|Single by Desmond Dekker & The Aces|
|B-side||"My Precious World (The Man)" by Beverley's All Stars|
|Label||Pyramid Records - PYR 6058 (UK)
UNI Records 55129 (USA)
|Writer(s)||Desmond Dekker and Leslie Kong|
|Desmond Dekker & The Aces singles chronology|
"Israelites" is a song written by Desmond Dekker and Leslie Kong that became a hit for Dekker's group, Desmond Dekker & The Aces. Although few could understand all the lyrics, the single was the first UK reggae number one and the first to crack the United States Top Ten. Lyrically paralleling ancient travails with the overwhelming toil of modern-day poverty, Dekker composed a "timeless masterpiece that knew no boundaries".
It was one of the first ska songs to become an international hit, despite Dekker's strong Jamaican accent which made his lyrics difficult to understand for audiences outside Jamaica. In 1969 it reached the Top Ten in the United States, peaking at #9 on the Billboard Hot 100 singles chart. It hit number one in the United Kingdom, Netherlands, Jamaica, South Africa, Canada, Sweden and West Germany. The song came almost two years after Dekker first made his mark with the rude boy song, "007 (Shanty Town)".
"Israelites" brought a Jamaican beat to the British pop fans for the first time since Millie's number two hit "My Boy Lollipop". Subsequently, ska had its breakthrough in the United Kingdom. The Beatles soon recorded their own ska-influenced song, "Ob-La-Di, Ob-La-Da" (in its lyrics, "Desmond" refers to Dekker), which the pop group Marmalade subsequently took to number one. The disc was released in the UK in March 1969 and was number one for one week, selling over 250,000 copies. A global million sales was reported in June 1969.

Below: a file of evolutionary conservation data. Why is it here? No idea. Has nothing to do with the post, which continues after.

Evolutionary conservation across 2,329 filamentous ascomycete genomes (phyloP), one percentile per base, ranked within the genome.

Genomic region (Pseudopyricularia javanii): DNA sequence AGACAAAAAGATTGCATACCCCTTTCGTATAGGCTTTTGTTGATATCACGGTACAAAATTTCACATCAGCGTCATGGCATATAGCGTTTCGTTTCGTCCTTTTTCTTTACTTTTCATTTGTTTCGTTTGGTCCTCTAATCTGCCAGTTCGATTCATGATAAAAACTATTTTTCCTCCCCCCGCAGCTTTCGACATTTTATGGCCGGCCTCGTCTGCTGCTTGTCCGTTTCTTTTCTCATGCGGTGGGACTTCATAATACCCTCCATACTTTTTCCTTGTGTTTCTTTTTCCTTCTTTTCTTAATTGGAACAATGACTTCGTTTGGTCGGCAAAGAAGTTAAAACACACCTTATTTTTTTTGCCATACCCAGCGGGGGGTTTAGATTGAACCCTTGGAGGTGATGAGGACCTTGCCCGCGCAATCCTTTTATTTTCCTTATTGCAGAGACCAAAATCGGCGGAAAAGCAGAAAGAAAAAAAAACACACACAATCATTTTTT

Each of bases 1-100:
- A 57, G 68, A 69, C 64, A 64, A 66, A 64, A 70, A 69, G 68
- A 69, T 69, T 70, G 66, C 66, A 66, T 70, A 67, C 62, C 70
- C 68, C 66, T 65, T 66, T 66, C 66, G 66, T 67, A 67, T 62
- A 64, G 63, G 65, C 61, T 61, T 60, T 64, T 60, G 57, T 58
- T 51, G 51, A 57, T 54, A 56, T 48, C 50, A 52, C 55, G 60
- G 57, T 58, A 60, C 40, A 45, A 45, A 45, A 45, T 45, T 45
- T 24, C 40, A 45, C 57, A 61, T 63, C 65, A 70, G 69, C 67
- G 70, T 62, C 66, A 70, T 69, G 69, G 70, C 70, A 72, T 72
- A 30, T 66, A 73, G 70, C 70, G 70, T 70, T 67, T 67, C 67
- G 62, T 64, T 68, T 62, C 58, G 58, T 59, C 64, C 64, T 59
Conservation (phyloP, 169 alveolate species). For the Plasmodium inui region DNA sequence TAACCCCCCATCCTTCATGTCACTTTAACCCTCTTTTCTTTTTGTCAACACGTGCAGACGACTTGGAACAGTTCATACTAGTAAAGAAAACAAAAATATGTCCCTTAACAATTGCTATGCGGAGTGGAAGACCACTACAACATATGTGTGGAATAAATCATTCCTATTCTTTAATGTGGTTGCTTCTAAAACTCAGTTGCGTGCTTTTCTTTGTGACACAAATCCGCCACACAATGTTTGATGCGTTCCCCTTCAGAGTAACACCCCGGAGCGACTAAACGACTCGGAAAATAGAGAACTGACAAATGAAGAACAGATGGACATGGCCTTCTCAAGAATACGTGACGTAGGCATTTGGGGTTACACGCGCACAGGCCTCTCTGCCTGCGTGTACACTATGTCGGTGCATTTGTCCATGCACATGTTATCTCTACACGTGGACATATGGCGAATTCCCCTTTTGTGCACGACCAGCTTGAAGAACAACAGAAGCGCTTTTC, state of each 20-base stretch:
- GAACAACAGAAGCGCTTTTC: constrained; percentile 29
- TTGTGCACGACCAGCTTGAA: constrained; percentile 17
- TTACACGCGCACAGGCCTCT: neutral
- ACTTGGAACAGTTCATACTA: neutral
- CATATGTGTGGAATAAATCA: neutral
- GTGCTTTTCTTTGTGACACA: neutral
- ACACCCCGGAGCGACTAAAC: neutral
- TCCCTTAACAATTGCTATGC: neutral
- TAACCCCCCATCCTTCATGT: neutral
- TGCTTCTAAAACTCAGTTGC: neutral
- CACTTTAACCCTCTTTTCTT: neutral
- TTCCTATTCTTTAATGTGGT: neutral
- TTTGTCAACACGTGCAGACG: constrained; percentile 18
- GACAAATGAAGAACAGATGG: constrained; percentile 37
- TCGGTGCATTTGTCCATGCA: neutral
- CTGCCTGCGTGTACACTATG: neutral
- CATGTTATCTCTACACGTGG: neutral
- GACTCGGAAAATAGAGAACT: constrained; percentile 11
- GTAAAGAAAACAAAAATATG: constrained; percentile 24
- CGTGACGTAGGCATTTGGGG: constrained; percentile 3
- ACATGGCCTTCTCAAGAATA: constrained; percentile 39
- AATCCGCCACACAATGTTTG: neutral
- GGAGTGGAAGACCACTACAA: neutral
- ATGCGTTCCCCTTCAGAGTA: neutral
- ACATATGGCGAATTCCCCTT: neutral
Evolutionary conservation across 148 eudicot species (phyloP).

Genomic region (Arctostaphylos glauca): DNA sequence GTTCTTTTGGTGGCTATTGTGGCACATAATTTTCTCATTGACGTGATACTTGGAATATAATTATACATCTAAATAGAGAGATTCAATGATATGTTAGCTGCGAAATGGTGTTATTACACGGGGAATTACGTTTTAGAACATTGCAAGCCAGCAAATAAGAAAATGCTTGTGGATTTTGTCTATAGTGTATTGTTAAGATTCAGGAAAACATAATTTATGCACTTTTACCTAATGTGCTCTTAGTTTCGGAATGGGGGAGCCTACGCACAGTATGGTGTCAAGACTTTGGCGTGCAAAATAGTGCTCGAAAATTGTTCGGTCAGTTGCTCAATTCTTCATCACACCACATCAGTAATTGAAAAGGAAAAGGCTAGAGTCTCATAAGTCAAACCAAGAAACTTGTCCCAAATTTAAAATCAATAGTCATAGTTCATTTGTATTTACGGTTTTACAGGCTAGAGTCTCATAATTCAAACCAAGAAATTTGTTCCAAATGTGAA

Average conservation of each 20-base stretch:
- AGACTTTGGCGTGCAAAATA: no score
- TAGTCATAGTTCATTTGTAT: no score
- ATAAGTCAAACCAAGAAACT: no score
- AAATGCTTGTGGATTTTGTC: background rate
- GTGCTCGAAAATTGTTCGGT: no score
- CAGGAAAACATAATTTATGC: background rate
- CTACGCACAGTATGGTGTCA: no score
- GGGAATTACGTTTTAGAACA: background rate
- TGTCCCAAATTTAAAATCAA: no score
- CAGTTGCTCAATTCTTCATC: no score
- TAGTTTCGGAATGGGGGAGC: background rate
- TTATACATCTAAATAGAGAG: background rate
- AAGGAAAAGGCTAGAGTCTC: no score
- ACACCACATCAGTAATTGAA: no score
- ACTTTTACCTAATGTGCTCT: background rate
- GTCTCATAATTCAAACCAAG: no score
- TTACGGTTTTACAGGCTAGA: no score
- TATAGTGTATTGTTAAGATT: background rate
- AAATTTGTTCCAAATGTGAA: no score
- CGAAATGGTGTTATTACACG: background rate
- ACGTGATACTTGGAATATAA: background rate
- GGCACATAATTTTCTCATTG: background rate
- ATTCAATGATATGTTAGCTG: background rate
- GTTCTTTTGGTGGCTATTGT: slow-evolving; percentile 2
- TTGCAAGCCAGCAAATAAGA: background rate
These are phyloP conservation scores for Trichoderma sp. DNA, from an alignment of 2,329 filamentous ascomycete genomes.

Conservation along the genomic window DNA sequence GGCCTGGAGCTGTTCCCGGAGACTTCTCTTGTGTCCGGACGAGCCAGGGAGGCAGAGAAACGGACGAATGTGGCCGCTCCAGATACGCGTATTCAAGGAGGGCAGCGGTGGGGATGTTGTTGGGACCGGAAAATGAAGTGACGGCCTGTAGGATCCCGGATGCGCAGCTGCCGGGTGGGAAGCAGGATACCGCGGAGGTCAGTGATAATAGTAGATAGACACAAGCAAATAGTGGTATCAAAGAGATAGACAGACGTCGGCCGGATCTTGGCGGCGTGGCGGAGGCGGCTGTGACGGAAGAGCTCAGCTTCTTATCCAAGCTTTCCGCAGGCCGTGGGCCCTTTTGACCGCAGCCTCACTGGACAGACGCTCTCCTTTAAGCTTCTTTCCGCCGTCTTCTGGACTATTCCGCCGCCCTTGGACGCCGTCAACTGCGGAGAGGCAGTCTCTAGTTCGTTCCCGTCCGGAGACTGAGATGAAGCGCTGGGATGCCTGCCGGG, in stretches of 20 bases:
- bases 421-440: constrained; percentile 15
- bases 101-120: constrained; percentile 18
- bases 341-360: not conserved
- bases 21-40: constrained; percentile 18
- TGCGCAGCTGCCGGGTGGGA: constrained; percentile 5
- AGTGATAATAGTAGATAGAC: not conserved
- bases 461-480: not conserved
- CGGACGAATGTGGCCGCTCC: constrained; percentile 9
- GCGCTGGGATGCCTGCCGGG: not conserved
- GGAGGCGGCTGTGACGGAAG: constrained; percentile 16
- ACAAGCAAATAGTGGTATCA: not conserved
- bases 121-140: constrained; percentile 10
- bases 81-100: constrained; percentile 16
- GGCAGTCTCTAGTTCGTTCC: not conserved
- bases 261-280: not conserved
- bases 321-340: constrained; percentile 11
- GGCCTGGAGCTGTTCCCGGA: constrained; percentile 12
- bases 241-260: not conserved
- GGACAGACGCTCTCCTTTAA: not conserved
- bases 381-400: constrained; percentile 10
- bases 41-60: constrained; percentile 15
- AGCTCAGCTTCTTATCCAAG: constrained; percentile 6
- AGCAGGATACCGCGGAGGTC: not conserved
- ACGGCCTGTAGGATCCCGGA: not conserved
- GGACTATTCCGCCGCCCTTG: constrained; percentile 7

Years later Dekker explained how "Israelites" was written. "It all happened so quickly. I didn't write that song sitting around a piano or playing a guitar. I was walking in the park, eating corn. I heard a couple arguing about money. She was saying she needed money and he was saying the work he was doing was not giving him enough. I relate to those things and began to sing a little song - 'You get up in the morning and you slaving for bread.' By the time I got home it was complete."
Dekker recorded on the Pyramid record label, and when its catalogue was acquired by Cactus Records in 1975, "Israelites" was re-issued. The song again reached a Top Ten position in the United Kingdom a little over six years after the original release. Dekker re-recorded the song later in the decade, and almost accomplished the same feat in Belgium, where it just missed the Top Ten.
"Get up in the morning / Slaving for bread sir / So that every mouth can be fed / Oh, oh, the Israelites". So begins one of the most seminal songs ever released by a Jamaican artist. It was the first of the island's releases in history to achieve an international breakthrough, the first to ever top the British chart, and the first to break into the U.S. market, where it reached the Top Ten.
The song has been covered by the Swedish punk band, Millencolin. It is featured on their single "Lozin' Must" (1997) and album The Melancholy Collection (1999). It was also covered by Madness for their cover album The Dangermen Sessions Vol. 1 (2005) and by Apache Indian for his single "The Israelites" (2005).
In 2008 the Wellington International Ukulele Orchestra covered the song, both in their live shows, and on their EP, A Little Bit Wonderful. This version was used in a television advertisement for Whitcoulls booksellers in New Zealand.
The song (and a corresponding mondegreen) was used in a 1990 television advertisement for Maxell audio cassettes, and was parodied in the British TV advert for Vitalite in the early 1990s. It was also featured on the soundtrack of the Gus Van Sant film, Drugstore Cowboy.
Xaphoon Jones of the Hip-Hop group Chiddy Bang used a sample of Israelites for the song "Get Up In The Morning," which would become the first track on their mixtape The Swelly Express.
"I Heard It Through the Grapevine" by Marvin Gaye
|UK number one single
April 16, 1969
"Get Back" by The Beatles